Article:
Again, as stated before, Legal Zoom may create perfectly fine legal documents. However, if you don’t execute it properly all you have is a pile of paper! I am confident that Legal Zoom probably sends detailed instructions for signing the will. However, if it’s done right it’s as if it’s not done!

Get your will done right! Hire an estate planning attorney and make sure the will is signed and witnessed properly!

-John

Revoking a Will in California

There are several ways to revoke a will in California. It’s extremely important that these methods are carefully followed as failure to revoke a will properly means the old will is stiff in effect!

1) WRITE A NEW WILL. It’s really simple to write a new will and in that will state “I revoke all previous wills. This is a very good way to revoke a previous will. One of the keys to this method is that the people you care about know where the new original will is!

2) DESTROY THE OLD WILL. Ripping, burning, or other method of destroying an old will is certainly very clear. However, photocopies of wills can be admissible in probate court so also writing a new will is important in addition to destroying the old will.

3) I REVOKE. You can write on each page of the will “I REVOKE.”

In all the key is working with a competent and experienced California estate planning attorney as there are many pitfalls. Failure to revoke a will in full or failure to revoke it correctly can lead to problems after your death.

Lost Will in California Probate

Unfortunately a lot of people misplace their will, and/or trust, before they die.  They know it’s important and thus hire a California estate planning attorney to draft the necessary documents.  After they sign their documents their lawyer often gives them the original to put in a safe place. Then what….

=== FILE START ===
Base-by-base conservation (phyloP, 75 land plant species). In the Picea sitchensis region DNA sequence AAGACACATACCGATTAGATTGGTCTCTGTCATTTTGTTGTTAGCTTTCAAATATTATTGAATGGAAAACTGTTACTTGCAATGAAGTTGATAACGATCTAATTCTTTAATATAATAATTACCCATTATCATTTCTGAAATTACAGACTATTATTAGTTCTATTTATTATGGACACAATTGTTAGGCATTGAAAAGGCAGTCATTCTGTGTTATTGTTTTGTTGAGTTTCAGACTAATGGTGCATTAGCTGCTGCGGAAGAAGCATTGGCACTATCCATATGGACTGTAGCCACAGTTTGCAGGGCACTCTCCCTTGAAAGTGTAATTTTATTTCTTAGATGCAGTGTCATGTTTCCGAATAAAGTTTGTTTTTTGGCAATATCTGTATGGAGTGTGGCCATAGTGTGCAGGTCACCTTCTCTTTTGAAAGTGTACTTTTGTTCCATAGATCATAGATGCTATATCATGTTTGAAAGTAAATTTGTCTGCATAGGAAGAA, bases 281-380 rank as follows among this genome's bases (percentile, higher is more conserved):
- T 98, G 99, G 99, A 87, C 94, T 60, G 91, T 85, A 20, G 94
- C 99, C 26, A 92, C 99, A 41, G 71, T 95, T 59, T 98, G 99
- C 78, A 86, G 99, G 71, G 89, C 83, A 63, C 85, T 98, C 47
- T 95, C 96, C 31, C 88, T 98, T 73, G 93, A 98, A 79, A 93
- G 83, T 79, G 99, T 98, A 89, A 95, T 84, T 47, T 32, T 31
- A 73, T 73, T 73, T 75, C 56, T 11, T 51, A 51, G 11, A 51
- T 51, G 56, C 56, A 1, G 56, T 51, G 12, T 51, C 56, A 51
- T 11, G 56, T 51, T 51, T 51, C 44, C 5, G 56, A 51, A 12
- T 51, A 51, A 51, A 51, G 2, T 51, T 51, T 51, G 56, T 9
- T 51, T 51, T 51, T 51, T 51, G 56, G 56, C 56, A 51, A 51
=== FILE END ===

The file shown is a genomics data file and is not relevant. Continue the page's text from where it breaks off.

Well, that’s the $64,000 question of course.  Put it in a safe or fire box? Put it in the bank safe deposit box? Leave it with the lawyer?  Give it a friend? There are so many options and thus so many possibilities of where the document might be after death.

If you can’t find a loved one’s will here are some thoughts:

1) Check the real estate records to see if the house is in a trust.  An attorney, with access to title records, can look into this for you.

2) Contact local attorneys and ask if they have a will for the person (best in a small town).

3) Check the probate Court to see a will was filed there.

4) Look through the decedent’s bank records to see if they paid an attorney money.

5) Of course, go through every single document in the house. Look in strange places because I have heard of many stories of wills being found in the most unique places.

If you can’t find a will then consider filing without a will. This works best if you are next of kin of course.

Let’s chat about the process and what your options are!  Contact me.  -John

Beneficiary Designations in Estate Planning

I just prepared wills for a young couple this week.  They have young children they want to protect.  They have modest IRAs, 401ks and life insurance.  However, they just can’t afford the expense of a living trust right now.  By preparing wills with “testamentary trusts” we have created an excellent estate plan that will protect the money for the children and also reduce the size of the probate by keeping their death beneficiary assets (life insurance, 401k’s, IRA’s, etc…) out of the probate estate calculation. This is a great way to plan when you just don’t have the money for a full revocable trust. The cost is less than half!  Of course we also do powers of attorney for finance and health care.  Contact me to discuss your estate plan!

The Simplest Will